I’ll try another playthrough with some different characters this weekend. So far I’ve relied on Bernard’s technical and Michael’s photography skills to get me through, so I’ll see if I can solve it without either of them next time. I figure I may as well try a different version each time so it’s either NES or C64 next.February 6, 2021 at 7:10 pm #4131
I’ll also be mainly focusing on Maniac Mansion this month since I could play through DOTT in my sleep at this point. For anyone interested in playing it through DOTT, you can do so after the initial sequence by simply heading up to the 3rd floor (with the two doors) and entering the right one. There’s a crazy looking dude (Weird Ed) looking at a stamp book. Simply use his computer and you can start playing.
I have fond memories of playing MM as a child on the NES version. It has a GREAT soundtrack that unfortunately I think is exclusive to the NES version. However I wouldn’t be surprised if Nintendo removed a few things not deemed child appropriate.
Look forward to reliving some childhood memories and beating it again! Maybe this time without a Nintendo Power guide. 🙂February 6, 2021 at 7:32 pm #4133
“However I wouldn’t be surprised if Nintendo removed a few things not deemed child appropriate.”
Yeah, it was ported by Douglas Crockford, who wrote a little article about his experiences porting the game to NES, which mainly involved jumping through Nintendo’s hoops in order to comply with their guidelines. It’s a pretty funny story really: https://www.crockford.com/maniac.htmlFebruary 7, 2021 at 2:35 am #4138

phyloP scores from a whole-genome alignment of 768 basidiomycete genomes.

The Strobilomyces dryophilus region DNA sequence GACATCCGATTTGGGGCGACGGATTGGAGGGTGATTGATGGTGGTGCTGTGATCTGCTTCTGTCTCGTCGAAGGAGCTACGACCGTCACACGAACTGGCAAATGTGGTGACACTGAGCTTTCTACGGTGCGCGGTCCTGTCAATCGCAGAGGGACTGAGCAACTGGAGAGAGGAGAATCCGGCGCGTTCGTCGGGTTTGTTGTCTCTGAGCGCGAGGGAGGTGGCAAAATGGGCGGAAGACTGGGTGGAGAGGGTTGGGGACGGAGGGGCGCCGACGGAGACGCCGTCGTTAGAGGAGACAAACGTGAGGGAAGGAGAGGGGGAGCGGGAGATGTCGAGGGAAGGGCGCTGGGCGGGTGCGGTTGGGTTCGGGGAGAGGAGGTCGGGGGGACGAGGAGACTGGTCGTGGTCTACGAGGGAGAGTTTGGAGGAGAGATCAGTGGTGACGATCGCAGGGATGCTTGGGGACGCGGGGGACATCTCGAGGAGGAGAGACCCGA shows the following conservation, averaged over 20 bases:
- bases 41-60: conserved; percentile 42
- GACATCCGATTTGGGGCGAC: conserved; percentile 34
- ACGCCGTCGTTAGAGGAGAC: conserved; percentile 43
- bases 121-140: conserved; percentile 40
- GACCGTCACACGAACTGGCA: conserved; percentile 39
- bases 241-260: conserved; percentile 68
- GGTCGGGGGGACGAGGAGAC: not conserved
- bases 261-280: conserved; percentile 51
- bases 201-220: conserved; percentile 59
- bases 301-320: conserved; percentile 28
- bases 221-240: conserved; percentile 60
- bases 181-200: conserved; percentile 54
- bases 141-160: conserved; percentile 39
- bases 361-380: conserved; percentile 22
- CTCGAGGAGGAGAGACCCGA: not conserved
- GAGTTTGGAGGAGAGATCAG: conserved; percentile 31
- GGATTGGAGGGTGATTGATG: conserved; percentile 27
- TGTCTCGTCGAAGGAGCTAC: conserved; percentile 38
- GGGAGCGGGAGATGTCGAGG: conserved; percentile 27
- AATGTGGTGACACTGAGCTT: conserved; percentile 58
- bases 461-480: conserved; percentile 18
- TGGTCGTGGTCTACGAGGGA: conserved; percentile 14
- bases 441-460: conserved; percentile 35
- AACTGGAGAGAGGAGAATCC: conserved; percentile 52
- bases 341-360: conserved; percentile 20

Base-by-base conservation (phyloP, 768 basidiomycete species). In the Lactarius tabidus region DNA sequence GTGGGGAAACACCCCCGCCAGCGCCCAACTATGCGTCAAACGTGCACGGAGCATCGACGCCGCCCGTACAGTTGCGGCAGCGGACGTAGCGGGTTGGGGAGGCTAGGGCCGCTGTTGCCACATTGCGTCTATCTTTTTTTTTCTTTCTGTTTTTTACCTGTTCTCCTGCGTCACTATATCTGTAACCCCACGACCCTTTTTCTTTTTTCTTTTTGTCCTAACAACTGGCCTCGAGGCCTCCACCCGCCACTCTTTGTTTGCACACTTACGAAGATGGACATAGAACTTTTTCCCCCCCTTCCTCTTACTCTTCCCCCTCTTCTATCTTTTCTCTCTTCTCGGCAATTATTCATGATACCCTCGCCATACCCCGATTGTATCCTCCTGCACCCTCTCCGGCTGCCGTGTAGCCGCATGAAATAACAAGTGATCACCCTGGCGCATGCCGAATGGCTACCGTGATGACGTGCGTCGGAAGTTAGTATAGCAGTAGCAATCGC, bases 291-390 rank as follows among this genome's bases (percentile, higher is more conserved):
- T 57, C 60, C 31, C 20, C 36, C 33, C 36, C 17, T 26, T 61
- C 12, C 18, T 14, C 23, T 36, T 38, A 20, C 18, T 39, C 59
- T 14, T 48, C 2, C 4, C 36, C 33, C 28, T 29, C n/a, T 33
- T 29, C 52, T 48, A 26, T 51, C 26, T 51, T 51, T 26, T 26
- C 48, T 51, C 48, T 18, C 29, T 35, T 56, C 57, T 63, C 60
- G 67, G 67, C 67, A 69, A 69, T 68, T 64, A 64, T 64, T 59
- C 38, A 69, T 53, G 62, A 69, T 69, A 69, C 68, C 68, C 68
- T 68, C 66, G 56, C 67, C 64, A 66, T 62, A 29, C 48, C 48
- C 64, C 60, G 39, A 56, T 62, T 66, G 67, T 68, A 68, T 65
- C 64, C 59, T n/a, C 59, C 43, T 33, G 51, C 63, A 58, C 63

Ha! Nice article Tijn. 🙂
Here’s an important tip for anyone that wants to play the game. The game will NOT highlight or list interactable items as you’re mousing around. I believe this is another difference from the NES version.
You’ll want to select the “What is” option upon entering a room and when that’s selected, you’ll be able to hover around looking for items. The game was basically unplayable for me until I figured that out!February 10, 2021 at 7:29 am #4152
Wow, I just realised that GOG sells Maniac Mansion seperately to DotT – even though the full game exists inside it haha!
brezhtnevParticipantFebruary 11, 2021 at 8:31 am #4156
I remember playing Maniac Mansion as a kid, but not getting very far because of insufficient knowledge of the English language (and intelligence in general). At least I got to enjoy the awesome opening music on the C64 🙂
I played it again as an adult, and I think was able to finish it. I really enjoyed the game. The fact that you control multiple characters gave the game an extra dimension compared to other adventure games. Especially because the characters have different skills and you also need to make them work together.